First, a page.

By Steve Volski
In 1948, I was nine years old and used to listen to my Mom and Dad talk about my Uncle Don from Connecticut; about his hunting and fishing camp in Vermont; the big deer he had shot and the fine fly rods he would make. Uncle Don was a big man, very strict, with large hands. His head shook slightly from an old lumber mill accident. I didn't know anyone else in the world I could talk to like Uncle Don about shooting bear, trapping muskrat, tanning hides, and making maple sugar. He was my hero.
It was always a treat to visit my
kissing cousins in Hartford, but I dreamed about the mountains and streams of Vermont. In
those days, my hunting and fishing trips were just daydreams. Sunfish and perch would have
to keep me happy until I got to Vermont.
After dinner, the stories started around the wood burning stove and I was all eyes and ears. I remember wandering around the cabin discovering old cigar boxes filled with arrowheads, Indian head pennies, and old keys. The exposed beams downstairs held fly rods, deer horns, old licenses, crusher hats, and waders. On one beam, an outline drawing of a brook trout on a piece of cardboard read, "Brook Trout taken 5/26/48 - Beaver Pond near camp, 17 1/2 inches". When I asked about the fish drawing, Uncle Don told me of the fantastic fight between himself and the legendary fish of the beaver pond that we would fish in the morning. I couldn't wait and had a hard time sleeping that night.
Morning came early and the cabin was filled with the smell of fresh coffee and bacon and eggs. As the bacon crackled and the coffee perked, I laced up my new Keds and put on a new long-tailed flannel shirt. I was ready. I washed the sleep from my eyes and ran a wet hand though my hair. Aunt Mary has us well fed and on our way by 6:00 a.m.
Uncle Don's camp jeep was loaded and we headed down an old logging road to a washed out bridge. We parked and walked back to the beaver pond, spooking four deer on the way. Uncle Don put together one of his fly rods while I sat there with my mouth wide open after seeing my first real live beaver. It cruised in close to the dam, smacked the water with it's tail and disappeared. We were now ready for my first fly fishing lesson. I guess I should have practiced in the backyard first, because I lost several flies and leaders before I got my first good cast. I used a rod that my uncle had made and Black Gnat flies. I remember that because they were the same as the flies that were biting us all over. I think we used a quart of Old Maine Woodsman fly dope. The fishing was great in that little pond as those fat brookies were gorging themselves on gnats. Vermont was everything I thought it would be. The weekend went by fast and I was hooked. I couldn't wait to get back there.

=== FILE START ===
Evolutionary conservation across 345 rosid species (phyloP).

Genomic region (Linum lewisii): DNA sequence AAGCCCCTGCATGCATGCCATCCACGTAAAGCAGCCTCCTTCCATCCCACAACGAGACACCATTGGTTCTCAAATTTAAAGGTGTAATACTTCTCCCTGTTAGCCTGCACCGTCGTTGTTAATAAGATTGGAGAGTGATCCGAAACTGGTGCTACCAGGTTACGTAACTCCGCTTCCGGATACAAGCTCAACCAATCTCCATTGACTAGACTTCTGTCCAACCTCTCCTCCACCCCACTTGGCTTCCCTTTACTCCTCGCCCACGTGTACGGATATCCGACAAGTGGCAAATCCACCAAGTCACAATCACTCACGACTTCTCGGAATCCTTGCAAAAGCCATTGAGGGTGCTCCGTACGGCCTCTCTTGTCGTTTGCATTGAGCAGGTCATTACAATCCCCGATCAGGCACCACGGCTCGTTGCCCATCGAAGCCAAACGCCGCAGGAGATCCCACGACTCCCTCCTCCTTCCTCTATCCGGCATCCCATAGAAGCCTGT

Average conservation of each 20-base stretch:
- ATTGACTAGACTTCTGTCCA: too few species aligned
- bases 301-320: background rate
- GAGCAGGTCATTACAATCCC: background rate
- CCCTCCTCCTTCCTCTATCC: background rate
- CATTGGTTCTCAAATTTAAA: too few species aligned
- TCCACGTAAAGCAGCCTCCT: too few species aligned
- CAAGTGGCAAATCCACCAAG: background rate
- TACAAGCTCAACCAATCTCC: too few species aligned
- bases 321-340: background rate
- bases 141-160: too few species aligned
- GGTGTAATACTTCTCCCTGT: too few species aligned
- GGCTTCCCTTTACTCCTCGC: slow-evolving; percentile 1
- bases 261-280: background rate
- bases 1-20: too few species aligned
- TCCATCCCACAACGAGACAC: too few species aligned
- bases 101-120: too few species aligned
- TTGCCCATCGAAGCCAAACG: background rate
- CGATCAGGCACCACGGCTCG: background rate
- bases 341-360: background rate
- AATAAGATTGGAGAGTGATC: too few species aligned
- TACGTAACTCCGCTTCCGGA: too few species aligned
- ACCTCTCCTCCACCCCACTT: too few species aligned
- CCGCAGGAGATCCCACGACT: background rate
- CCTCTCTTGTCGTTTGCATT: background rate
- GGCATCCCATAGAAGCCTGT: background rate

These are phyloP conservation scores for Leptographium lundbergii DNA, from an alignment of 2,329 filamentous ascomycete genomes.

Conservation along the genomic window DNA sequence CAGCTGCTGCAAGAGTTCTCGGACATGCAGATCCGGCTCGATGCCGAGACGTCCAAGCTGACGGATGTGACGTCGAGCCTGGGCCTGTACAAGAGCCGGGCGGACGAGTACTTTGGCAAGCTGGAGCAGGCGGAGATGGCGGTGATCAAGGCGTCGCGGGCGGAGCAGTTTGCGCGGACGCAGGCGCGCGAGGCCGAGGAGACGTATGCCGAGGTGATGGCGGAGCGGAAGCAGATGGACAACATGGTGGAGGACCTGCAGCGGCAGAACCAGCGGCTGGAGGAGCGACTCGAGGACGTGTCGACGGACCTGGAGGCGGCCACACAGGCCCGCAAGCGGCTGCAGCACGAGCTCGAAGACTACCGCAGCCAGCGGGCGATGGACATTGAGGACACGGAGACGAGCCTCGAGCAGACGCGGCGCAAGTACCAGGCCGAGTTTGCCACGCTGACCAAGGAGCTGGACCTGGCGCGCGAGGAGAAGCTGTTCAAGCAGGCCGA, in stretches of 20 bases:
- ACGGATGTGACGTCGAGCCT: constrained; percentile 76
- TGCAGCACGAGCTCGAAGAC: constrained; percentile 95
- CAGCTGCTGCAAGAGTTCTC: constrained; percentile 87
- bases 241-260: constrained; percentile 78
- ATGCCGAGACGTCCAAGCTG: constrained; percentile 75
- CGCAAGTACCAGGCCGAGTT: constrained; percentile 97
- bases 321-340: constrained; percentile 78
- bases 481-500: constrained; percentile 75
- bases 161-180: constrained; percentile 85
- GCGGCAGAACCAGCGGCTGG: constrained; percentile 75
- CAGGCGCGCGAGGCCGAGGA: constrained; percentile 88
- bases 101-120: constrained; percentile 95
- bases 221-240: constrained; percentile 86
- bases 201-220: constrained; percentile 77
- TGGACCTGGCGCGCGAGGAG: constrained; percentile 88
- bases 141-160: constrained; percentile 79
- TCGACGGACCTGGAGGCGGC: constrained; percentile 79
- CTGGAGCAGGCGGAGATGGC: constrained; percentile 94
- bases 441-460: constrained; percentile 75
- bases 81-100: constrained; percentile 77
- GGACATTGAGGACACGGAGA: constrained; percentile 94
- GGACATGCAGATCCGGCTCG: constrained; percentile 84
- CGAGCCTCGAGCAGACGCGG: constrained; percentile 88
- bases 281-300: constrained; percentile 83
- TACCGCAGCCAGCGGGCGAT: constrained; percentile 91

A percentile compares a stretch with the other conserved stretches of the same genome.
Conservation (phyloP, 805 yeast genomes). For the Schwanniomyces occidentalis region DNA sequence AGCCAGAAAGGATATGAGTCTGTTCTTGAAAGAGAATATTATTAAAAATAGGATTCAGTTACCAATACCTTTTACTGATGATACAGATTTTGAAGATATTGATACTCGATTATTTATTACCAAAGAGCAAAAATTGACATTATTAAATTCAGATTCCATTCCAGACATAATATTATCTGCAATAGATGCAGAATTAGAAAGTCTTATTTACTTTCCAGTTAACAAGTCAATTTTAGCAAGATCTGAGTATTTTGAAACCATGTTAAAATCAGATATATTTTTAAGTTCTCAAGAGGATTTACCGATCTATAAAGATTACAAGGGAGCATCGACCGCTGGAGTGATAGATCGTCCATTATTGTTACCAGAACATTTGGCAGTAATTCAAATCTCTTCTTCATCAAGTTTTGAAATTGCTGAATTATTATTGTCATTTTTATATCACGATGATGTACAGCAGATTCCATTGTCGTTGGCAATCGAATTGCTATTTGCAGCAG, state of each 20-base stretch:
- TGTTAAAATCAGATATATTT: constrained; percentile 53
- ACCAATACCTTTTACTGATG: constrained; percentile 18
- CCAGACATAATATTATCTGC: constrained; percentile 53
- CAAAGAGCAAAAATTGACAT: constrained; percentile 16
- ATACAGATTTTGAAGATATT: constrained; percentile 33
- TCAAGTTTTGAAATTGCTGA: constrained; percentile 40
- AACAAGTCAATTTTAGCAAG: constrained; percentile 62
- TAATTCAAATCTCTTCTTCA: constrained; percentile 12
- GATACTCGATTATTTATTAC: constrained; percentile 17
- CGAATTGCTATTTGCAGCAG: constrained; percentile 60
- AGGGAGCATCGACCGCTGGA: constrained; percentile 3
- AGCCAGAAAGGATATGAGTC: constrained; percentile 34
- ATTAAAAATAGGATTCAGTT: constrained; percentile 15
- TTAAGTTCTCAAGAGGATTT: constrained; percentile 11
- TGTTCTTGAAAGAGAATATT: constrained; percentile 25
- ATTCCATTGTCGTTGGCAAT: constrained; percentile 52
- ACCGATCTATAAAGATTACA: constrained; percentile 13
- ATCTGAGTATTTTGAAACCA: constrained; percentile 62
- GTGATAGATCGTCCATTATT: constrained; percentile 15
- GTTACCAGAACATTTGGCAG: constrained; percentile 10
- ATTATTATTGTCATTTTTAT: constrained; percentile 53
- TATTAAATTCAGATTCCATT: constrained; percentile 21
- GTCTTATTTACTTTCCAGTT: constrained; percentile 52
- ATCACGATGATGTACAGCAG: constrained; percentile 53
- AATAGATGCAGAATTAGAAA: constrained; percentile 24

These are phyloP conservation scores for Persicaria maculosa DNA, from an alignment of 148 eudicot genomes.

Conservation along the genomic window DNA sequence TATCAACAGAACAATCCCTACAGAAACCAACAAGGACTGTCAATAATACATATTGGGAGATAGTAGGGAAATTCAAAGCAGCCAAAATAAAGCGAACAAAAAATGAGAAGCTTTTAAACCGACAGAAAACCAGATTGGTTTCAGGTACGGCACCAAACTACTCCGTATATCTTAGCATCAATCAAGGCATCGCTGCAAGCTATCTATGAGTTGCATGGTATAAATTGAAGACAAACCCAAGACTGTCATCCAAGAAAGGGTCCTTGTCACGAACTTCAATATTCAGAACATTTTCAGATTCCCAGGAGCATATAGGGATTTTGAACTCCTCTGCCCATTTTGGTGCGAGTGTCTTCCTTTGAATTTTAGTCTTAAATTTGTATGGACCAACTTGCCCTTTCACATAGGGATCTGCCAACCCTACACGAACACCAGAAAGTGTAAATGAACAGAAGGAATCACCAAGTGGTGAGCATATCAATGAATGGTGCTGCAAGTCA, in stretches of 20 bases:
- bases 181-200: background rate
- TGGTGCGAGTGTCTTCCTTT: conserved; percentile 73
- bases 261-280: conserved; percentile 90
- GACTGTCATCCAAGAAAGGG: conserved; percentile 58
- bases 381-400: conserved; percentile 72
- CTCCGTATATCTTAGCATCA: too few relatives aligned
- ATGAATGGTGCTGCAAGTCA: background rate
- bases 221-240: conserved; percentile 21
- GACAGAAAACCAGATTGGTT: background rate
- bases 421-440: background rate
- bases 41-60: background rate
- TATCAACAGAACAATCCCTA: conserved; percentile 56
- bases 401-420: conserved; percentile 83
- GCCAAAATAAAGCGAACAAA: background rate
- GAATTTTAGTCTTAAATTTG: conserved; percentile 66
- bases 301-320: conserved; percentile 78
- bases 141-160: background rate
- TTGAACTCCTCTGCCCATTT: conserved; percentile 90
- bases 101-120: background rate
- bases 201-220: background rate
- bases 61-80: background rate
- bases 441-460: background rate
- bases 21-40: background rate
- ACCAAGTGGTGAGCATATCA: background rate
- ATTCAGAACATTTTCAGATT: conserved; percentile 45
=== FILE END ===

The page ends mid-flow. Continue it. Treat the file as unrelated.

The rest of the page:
On thing led to another as I grew up. I
went into the military, then school, then marriage, and finally a nine-to-five job in New
York City. During my free time, I started to think about the peace and quiet of that small
beaver pond in Vermont.
We were up at dawn and on our way. My cousin's husband knew how to get to the famous beaver pond - he thought. After three unfamiliar logging roads, I spotted the washed out bridge and things started to look familiar. As we parked the truck, my heart started to race. To make matters worse, a partridge sky-rocket from a nearby pine tree and my heart come to rest in my throat. Calm down, I told my self. I walked 20 feet on a blow down out into the pond. Upturned roots hid me from rising fish. Once again, my heart started to race as I listened to the fish slurp while they were feeding. I tied on a #18 Black Gnat and dropped it three or four feet from the last action. I twitched it once and my hand started to shake. A fish rolled. I set the hook, missing him clean. I tried to act calm but almost fell off of my perch.
I hooked a nice brookie on my third cast
and almost let out a blood curdling scream of delight when I decided that might put the
fish down. I played the fish out, admiring it's beautiful vermilion and blue spots, and
heavy girth. Still it weighed only about a pound. I released my catch thinking, I'll see
you another day.
Now I had to deal with all the blow downs in the water and the stumps the beavers had left behind. The brookie ran, splashed and dove. Then he held there and sulked. I walked around some of the obstructions and moved the fish into more uncluttered waters. It took 45 minutes to bring him to the net. We took pictures, measured the trout with a carpenter's tape and released him. Later I did an outline drawing of a 19 3/4 inch brookie to place next to the 17 1/2 inch one Uncle Don caught 20 years earlier, to the day.
Now it has been 20 years since I fished
that pond last. Uncle Don has passed away. The camp was sold like so many of the other
homesteads. But one of these days, I'll be back to check out the beaver pond where I was
introduced to this wonderful sport of fly fishing
Text and pictures by Steve Volski
Visit his website to see
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